Friday, May 25, 2012
Amen Caitlin Moran, I’d like to know if they were drunk too. When did something that essentially stands for equality become a dirty word with women? And just as disturbing for me, when did we buy into the myth that feminism has been ‘surpassed’, when we need it more than ever? I’ve written an article on this subject, along with the modern ‘body image’ debates, for Settle Petal. But since this is an important topic for me, I’ve decided to also post it here in full:
When Germaine Greer recently attacked Prime Minister Julia Gillard’s ‘big arse’, I was ironically reminded of her previous assertion that women are often perceived ‘as bodies rather than people’ (The Whole Woman, Anchor Books, 2000, p. 68). I was thoroughly bored by the debate surrounding Greer’s comment about our female Prime Minister’s dress sense and body. Yes, it was hypocritical and contradictory of her, but so what? Feminism doesn’t need a spokesperson or a leader to proclaim unitary and simplistic ideas. Rather, what it needs is constant relevant, and dare I say it, politicised, debate. And I fear that’s what we’re losing in the haze of contemporary ‘body image’ debates that do little to actually change gender inequalities.
I’m twenty eight years old, and for as long as I could remember, I smelt a rat whenever I was told what my behaviour, appearance and character should be as woman when compared to men. When I went to university, I was given the language to express this instinctive awareness of inequality. But when I was learning this language, feminism was already declared ‘dead’. Its death knell in the media and culture is something that I continue to observe, perplexed by the fact that we still live in an overwhelmingly patriarchal society with all the gender inequalities this entails, yet are also incessantly reminded that women have ‘arrived’ and have nothing left to fight for. The truth is, the language of feminism has been derailed, and nowhere is this more evident than in the current strand of ‘body image’ debates.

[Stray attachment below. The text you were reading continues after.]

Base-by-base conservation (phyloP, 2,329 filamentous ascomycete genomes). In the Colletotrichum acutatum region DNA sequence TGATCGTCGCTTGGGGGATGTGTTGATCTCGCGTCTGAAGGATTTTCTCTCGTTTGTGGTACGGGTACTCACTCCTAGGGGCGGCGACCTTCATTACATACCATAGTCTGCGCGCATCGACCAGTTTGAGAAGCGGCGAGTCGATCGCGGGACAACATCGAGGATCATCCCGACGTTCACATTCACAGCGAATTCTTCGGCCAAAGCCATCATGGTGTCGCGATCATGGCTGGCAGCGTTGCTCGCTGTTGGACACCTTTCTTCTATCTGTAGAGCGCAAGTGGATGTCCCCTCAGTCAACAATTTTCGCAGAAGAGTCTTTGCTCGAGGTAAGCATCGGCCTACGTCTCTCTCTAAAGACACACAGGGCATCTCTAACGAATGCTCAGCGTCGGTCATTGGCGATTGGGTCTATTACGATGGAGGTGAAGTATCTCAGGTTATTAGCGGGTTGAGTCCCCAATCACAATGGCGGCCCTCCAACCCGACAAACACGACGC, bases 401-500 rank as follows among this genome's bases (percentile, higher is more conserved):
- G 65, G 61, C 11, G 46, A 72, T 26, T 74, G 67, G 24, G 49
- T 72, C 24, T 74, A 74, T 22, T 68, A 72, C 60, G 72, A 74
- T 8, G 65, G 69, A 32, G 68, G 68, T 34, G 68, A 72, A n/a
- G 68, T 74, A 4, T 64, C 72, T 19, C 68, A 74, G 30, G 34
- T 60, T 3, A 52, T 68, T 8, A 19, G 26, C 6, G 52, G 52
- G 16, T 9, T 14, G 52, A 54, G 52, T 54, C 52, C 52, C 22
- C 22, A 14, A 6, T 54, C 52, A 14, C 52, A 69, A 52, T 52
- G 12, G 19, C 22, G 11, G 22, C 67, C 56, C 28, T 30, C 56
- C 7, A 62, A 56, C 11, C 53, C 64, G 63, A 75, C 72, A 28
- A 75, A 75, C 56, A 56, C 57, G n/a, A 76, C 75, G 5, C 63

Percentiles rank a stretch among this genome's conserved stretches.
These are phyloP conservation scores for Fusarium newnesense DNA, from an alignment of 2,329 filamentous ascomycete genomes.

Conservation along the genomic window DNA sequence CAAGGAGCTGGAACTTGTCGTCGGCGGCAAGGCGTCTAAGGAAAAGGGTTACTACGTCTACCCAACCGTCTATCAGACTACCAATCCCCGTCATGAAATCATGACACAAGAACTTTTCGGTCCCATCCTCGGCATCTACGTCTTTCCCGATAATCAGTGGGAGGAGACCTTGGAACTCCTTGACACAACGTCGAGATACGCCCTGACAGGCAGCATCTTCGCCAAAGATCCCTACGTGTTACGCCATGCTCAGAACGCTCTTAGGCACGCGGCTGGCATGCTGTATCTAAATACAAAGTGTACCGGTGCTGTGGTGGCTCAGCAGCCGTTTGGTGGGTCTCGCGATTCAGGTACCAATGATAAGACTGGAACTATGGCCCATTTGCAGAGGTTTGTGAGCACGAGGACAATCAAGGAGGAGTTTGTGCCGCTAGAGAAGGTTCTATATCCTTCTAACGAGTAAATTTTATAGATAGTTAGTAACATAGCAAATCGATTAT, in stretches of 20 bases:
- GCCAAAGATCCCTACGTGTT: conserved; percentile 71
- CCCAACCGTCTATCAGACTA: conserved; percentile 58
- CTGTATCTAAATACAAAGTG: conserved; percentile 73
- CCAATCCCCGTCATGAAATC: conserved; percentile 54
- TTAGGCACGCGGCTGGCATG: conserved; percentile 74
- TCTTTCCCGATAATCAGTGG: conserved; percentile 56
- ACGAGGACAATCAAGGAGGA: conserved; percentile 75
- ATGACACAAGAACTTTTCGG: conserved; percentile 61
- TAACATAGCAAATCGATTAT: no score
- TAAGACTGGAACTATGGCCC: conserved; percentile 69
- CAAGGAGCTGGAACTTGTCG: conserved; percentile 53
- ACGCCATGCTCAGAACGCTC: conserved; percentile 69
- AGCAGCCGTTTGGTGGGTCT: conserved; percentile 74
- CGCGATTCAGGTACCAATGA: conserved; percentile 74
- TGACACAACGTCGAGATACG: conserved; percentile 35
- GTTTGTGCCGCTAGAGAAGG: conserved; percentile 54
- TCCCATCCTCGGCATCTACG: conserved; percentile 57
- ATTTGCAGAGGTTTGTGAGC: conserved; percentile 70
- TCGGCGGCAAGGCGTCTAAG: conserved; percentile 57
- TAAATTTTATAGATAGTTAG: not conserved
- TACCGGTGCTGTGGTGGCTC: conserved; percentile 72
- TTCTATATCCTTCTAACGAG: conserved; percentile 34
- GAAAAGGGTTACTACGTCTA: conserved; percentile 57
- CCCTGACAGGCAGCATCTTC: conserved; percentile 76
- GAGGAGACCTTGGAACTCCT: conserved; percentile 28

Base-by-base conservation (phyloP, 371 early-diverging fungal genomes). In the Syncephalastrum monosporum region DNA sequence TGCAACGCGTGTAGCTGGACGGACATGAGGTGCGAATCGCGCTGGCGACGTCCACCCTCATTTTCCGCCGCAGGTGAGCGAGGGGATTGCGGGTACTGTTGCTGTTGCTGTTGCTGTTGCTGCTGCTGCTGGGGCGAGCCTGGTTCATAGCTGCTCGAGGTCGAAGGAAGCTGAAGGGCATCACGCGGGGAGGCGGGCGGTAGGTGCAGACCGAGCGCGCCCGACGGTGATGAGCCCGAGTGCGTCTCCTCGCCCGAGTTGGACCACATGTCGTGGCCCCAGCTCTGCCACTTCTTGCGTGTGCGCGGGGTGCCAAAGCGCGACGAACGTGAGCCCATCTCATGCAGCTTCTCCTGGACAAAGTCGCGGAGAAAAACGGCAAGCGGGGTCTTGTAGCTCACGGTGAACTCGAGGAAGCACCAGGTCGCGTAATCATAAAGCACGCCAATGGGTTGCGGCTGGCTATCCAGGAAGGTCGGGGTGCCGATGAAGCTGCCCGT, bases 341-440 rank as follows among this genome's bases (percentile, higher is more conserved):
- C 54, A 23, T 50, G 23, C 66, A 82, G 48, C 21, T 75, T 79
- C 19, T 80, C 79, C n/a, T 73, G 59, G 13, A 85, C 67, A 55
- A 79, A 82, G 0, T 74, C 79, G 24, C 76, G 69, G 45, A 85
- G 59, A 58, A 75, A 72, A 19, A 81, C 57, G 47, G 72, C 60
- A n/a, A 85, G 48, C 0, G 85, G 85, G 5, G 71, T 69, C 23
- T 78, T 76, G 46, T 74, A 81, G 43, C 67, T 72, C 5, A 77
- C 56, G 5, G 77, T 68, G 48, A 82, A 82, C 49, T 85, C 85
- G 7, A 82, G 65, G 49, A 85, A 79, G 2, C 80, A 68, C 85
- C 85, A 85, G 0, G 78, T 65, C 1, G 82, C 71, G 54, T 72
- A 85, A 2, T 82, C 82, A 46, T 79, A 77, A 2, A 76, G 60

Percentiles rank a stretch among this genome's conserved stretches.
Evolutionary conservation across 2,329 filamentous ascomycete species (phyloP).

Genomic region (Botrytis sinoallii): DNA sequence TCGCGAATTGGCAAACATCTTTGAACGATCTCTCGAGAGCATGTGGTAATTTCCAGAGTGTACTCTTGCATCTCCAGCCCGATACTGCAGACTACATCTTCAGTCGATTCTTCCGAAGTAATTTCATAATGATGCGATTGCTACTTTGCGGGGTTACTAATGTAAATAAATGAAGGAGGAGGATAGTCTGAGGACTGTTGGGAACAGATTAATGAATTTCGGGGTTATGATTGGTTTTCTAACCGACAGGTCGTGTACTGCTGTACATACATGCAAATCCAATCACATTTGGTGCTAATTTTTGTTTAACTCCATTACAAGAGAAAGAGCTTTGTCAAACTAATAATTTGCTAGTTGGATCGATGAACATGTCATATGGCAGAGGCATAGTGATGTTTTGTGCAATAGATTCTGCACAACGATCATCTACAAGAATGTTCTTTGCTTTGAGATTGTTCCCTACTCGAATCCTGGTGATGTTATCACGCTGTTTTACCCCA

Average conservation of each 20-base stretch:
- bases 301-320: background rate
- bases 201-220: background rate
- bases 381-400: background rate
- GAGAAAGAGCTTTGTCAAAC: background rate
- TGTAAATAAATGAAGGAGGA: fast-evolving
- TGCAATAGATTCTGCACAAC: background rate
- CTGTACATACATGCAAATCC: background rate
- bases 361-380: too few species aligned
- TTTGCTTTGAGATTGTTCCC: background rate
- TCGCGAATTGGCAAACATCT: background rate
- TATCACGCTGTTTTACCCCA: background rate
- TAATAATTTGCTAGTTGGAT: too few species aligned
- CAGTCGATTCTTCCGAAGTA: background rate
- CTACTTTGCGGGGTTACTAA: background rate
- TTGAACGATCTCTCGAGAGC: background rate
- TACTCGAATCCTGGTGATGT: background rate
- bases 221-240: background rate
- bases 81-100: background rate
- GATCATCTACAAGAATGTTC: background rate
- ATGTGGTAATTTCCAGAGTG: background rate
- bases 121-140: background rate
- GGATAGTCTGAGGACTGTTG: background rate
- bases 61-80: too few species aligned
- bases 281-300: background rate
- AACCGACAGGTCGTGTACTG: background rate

One of the most problematic aspects for me in the current media is the way the female body is used as a marker of feminism’s dubious ‘success’ within the limited frame of the commercial marketplace. Women are encouraged to buy, consume and view other women’s bodies as commodities and ‘things’ under the appropriated language of feminism. So buying this shade of lipstick is exercising your ‘power’ as a woman to be ‘independent’ (because ‘you’re worth it’, as L'Oréal reminds us). Or perhaps posing nude in a men’s magazine is asserting your ‘empowered’ sexuality, as if we suddenly live in a magical fairy-tale world where women’s bodies are not perceived as sexualised objects.